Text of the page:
Intruder alert! Intruder alert!

I don’t even know what show that’s from – I’m hearing it in some sort of robotic voice? – but what I’m actually thinking is “Imposter alert!” because I’ve been struggling a lot lately with imposter syndrome.

I didn’t know imposter syndrome was a thing until a few years ago. I just thought I had chronic anxiety and questionable self esteem – which I do, but that’s besides that point – so it took me a while to catch on.

Imposter syndrome is “a concept describing individuals who are marked by an inability to internalize their accomplishments and a persistent fear of being exposed as a “fraud.”

Somewhat reassuringly, this experience is common amongst high achievers. Neil Armstrong purportedly said at an event “I just look at all these people, and I think, what the heck am I doing here? They’ve made amazing things. I just went where I was sent.”

And Neil Gaiman replied something like “Yeah mate but it was the moon.”

This blog has a good rundown of other accomplished people saying ridiculous things, and some ideas about why.

“I have written 11 books, but each time I think, ‘Uh oh, they’re going to find out now. I’ve run a game on everybody, and they’re going to find me out.'” — Maya Angelou

Honestly though, if Maya bloody Angelou felt that way – what chance do I have?

I guess my response is that I have two tricks I use to try to fight the little voice in my head that tells me I’ve done nothing that’s worth anything, or ever will.

The first is my list of evidence. As it says in that definition, people experiencing this syndrome have difficulty internalizing facts that show they are, in fact, completely capable of doing or being the thing they think they can’t. So even when they have objectively achieved greatness – ie Maya Angelou – their brain still goes “nah, you’re just real good at pretending. You’ve got eeeverybody fooled, that’s the only thing you’re good at”

In order to convince myself I’m not “real good at pretending” I keep a document where I save facts and comments from people that demonstrate good things about me. This sounds so lame, I know! Like this little compliment basket I just roll out when I need it. But honestly, I highly recommend it. Testimonials and kindnesses are ephemera and easily forgotten. Use your copy-paste fingers and record it all. Next time your brain is being a jerk, you can provide yourself with conclusive outside evidence that it doesn’t know what it’s talking about.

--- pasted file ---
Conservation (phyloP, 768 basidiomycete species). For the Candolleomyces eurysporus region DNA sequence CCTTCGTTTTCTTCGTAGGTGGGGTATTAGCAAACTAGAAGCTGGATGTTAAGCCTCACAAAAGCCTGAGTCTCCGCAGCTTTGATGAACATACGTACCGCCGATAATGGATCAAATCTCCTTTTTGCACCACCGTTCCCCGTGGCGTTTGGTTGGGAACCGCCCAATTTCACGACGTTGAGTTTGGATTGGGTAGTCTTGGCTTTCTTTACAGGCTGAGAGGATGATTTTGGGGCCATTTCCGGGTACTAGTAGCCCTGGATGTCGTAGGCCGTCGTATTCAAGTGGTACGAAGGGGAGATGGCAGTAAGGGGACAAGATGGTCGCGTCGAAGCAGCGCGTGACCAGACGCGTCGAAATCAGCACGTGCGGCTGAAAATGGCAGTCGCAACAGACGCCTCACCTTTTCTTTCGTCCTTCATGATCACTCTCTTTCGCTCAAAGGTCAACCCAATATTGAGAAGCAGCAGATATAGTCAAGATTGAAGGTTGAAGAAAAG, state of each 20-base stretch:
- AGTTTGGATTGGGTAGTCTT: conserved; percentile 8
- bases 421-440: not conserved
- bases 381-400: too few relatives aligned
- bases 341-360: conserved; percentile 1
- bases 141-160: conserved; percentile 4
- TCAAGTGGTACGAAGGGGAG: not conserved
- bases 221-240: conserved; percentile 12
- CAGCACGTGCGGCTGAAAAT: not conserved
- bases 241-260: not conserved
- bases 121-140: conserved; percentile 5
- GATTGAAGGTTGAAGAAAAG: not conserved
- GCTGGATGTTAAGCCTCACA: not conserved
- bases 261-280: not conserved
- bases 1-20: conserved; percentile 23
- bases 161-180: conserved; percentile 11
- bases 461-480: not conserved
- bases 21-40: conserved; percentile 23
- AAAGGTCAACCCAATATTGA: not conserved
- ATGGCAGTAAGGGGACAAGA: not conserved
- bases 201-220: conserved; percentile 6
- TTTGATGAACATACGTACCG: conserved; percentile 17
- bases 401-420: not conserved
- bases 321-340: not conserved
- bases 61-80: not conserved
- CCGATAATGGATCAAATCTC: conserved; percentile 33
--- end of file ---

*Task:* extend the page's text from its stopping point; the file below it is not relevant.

The second trick is switching focus. I know for a fact I am never going to achieve enough to make that voice completely shut up. I could write a hundred books while living on the moon and it still wouldn’t make a jot of difference. I’d think “Oh god, I gotta skype earth in like five minutes, they’re going to ask me why I haven’t written anything lately, they’re gonna know I haven’t changed out of pyjama pants in five days.”

So I have to switch it out. Instead of trying and failing to “achieve enough,” I focus on the fact that I am enough, in the moment. Me, as I am, just being me.

It feels hugely uncomfortable to do that. I hate it! I have always been goal-oriented, and my health really did a number on me with that one. Because there’s no way I’ll ever be able to Do All The Things. I just can’t. Finding a way to accept that is key.

And then finding a way to be ok with the rest of the world knowing that, too.

Brene Brown, mentioned in that blog post above, writes about vulnerability, and the importance of letting others see our vulnerable selves. That this is the only way we achieve true connection, which is basically the reason for human existence. Yeah, sounds fake, but ok. (I’m being sarcastic, I totally believe that).

And you kinda can’t have imposter syndrome if you’re up front about not being perfect in the first place. It cuts the whole thing off at it’s knees. You’re not trying to pull the wool over anyone’s eyes. You’re just being who you are.

And yeah, as I said, that’s not necessarily comfortable, especially if you naturally the high-achieving sort that this syndrome usually afflicts. But it’s extremely liberating and empowering, and once you do get there, you start to make the sort of real connections Brene Brown talks about.

Honestly, there’s literally nothing I could achieve in my life that would fulfill me more than the people I’m lucky enough to share it with.

And they don’t care if I never change out of pyjama pants.